The versatility in the mediums of work at the biennale demands that visitors engage with all their senses. Take the work of the Chilean poet Raul Zurita for instance: one has to remove one’s footwear as one enters “The Sea of Pain” and wade across a pool of knee-deep water in a large warehouse to reach the other end. A poem dedicated to Galip Kurdi, the brother of Aylan Kurdi, the Syrian refugee boy who was washed ashore on a Turkish beach in September last year, awaits the viewer. The poem ends on a forlorn note: “Below the silence you can make out a piece of sea, of the sea of pain. I’m not his father but Galip Kurdi is my son.”

Zurita is mainly a poet, but the profundity of his poem deepens in the setting of the biennale, and it was his participation that set the tone for this year’s event.

Further on, one enters a large room that opens out to a sunny verandah overlooking the sea. People are seated on wooden benches looking out at the ships sailing past. You sit down on a bench looking for “art” when a deep moan reverberates through the bench and up your thighs. Camille Norment’s musical installation, “Prime 2016”, uses the deep baritones from African-American church practices to bring out a variety of emotions that shiver up the wooden seats.

Pyramid of exiled poets

As one walks around, it is hard to not look at the imposing pyramid caked with cow dung in the middle of Aspinwall House. “The Pyramid of Exiled Poets” is the work of Slovene Ales Steger, and a walk through the dark chamber is haunting as poems of those exiled from their lands over centuries ambush the listener. Towards the left of the monument is what appears to be the remnant of an incomplete construction. A large concrete block lies half excavated from the earth. Visitors look at it quizzically and wonder what it could be. Only when they realise that it is also an installation do they begin to grasp the audacious vision of the Swiss artist Bob Gramsma’s work “Riff Off”. The land artist has tried to create “space”, a term often used by artists to the point of abuse, and his work is also pertinent because it shrilly asks the question as to when an object can be designated as “art”.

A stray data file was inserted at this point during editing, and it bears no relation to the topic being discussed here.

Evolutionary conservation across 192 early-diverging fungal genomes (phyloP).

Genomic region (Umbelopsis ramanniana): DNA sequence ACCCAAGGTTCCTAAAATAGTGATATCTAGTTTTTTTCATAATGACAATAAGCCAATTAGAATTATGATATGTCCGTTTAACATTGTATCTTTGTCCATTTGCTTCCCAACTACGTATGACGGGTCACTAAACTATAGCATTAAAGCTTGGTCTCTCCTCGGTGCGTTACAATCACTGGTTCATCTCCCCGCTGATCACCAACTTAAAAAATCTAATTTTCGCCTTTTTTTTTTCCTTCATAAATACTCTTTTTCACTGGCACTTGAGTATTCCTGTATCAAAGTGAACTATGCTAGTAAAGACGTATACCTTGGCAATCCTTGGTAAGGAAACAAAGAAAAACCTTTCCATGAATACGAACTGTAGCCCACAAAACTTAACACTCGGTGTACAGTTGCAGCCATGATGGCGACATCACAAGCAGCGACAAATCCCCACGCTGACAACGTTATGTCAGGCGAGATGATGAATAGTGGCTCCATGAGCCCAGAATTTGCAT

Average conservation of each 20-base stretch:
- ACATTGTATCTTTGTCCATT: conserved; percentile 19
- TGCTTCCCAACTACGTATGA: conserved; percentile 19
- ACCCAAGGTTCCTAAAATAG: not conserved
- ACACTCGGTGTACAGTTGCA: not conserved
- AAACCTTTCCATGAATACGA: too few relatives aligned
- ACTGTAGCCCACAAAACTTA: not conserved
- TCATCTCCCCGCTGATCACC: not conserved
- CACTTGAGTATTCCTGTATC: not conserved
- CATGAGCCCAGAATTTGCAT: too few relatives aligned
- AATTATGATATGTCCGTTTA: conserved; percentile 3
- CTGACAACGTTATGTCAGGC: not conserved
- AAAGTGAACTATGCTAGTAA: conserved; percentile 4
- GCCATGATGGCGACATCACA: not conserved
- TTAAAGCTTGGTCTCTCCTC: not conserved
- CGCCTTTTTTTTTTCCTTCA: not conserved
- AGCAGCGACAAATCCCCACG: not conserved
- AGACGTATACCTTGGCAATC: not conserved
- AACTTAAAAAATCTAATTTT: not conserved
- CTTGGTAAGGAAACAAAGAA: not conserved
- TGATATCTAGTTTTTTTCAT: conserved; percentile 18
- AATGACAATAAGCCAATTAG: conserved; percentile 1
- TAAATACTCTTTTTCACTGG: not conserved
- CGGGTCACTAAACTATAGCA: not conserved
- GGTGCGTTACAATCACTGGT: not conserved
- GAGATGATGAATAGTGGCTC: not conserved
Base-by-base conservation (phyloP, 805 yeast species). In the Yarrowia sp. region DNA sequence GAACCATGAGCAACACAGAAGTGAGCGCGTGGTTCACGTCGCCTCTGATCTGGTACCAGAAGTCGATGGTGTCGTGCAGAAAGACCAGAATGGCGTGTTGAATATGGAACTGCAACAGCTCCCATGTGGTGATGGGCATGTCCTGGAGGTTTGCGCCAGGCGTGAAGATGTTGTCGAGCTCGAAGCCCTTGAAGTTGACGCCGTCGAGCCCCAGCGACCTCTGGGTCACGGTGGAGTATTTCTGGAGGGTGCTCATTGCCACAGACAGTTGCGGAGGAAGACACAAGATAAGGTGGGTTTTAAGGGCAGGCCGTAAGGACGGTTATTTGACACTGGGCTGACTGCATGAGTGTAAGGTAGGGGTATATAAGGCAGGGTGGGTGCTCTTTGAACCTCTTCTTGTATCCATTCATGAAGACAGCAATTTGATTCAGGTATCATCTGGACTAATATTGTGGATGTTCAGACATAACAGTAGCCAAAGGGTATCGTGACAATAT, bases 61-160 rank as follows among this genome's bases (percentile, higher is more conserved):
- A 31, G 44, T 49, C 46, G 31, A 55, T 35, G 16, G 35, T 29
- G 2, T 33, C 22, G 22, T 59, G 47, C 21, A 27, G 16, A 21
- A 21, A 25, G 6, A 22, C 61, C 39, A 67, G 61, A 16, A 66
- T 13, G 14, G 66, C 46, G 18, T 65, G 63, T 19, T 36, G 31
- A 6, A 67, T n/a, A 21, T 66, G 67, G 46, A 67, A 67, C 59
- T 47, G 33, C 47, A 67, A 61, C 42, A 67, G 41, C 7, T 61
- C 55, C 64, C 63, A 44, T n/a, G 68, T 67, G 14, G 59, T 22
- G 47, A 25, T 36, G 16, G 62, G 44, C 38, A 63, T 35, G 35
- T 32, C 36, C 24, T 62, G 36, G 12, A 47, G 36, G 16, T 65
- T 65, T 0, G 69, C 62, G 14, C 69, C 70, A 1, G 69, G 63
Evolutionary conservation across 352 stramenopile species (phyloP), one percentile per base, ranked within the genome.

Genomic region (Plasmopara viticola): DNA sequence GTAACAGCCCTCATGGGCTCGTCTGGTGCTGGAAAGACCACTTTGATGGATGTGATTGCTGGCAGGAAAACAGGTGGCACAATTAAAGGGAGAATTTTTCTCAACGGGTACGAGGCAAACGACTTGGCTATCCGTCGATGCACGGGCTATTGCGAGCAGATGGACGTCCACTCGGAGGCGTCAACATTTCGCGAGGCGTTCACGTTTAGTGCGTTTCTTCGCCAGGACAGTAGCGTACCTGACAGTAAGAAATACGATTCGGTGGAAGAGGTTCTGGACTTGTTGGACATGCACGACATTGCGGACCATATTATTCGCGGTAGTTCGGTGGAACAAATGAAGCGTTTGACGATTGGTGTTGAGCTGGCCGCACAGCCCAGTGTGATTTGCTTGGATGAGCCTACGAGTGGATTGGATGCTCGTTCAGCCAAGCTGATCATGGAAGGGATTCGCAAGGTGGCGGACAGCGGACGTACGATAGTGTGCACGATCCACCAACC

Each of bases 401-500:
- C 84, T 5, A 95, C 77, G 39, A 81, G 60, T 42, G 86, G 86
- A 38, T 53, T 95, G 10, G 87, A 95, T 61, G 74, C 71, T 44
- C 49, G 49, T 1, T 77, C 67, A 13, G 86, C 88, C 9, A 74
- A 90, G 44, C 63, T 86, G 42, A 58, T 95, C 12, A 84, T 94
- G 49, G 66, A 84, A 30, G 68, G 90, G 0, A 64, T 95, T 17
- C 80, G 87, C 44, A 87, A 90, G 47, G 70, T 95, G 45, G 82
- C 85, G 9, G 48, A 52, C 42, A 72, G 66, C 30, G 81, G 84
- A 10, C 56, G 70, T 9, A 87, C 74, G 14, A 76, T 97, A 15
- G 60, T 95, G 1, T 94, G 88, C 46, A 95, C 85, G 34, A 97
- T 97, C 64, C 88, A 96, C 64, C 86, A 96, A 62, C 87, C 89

Sharmishta Mohanty’s poem has been installed at Aspinwall as well. With the smart use of projectors and sound in a darkened room and a window from where the sea is visible, one gets a feel of Sharmishta Mohanty’s poem. Lines from her poem are narrated as ships, barges, fishing boats and freighters pass by in the background. The poem remains incomplete as the scene in front of the open window keeps changing. Sound is an important component of many of the works on display, but none of the artists uses it as an installation in the way in which the American sound artist Miller Puckette does in his “Four Sound Portraits”. With the help of four small chambers, bare but for minimal personalisations, he uses sounds to make portraits of four separate personalities.

The Russian collective AES+F’s work “Defile” is morbid as it consists of high-quality life-sized photographs of corpses dressed up in high-end fashion. It is grotesque and macabre but also beautiful in the way it makes us question ideas of fashion, its ephemerality and its links with death. Deep in the chambers of the Aspinwall House lies an evocative self-sculpture by the Japanese Takayuki Yamamoto. Titled “Tale of the God of Kiln”, it evokes great despair in its enervated pose.

The graphic novelist Orijit Sen’s bright and colourful images capture the lives of Indians in three different locations: in Mapusa Market in Goa, in the Charminar area of Hyderabad and in the Punjabi heartland. There is also the work of American Tom Burkhardt called “Studio Flood”, a child-like installation in an inverted artist’s studio. Romanian artist Istvan Csakany’s “Ghost Keeping” depicts a textile factory and the mundaneness of the work therein. Photographs of rural Rajasthan by Gauri Gill and of the residents of Ponnani in Kerala by K.R. Sunil add to the biennnale’s allure.

The Chinese artist Yang Hongwei’s epic 12-metre scroll, a statement on Chinese society, produced with traditional Chinese paper and ink, is on display along with the work of his countryman Dai Xiang, who has stitched digital photographs together to present a 25-metre long scene called “The New Along the River”. Mumbai-based artist Yardena Kurulkar’s installation “Kenosis” consists of photographs of a disintegrating terracotta heart modelled on her own heart showing the futility of this organ.


At another venue, Pepper House, a historic building which has links to the spice trade in colonial times, the world-famous video artist Leighton Pierce, who has been active since the 1980s, takes us on a surreal trip in an installation called “Thresholds of Affinity” consisting of 14 LED screens in a darkened and broad corridor. As you walk through the corridor, it is hard not to slowly be enveloped by a surreal sensuality. The Mumbai-based video artist Kabir Mohanty’s epic and ambitious cinematic experiment “Song for an Ancient Land” is also part of the biennale.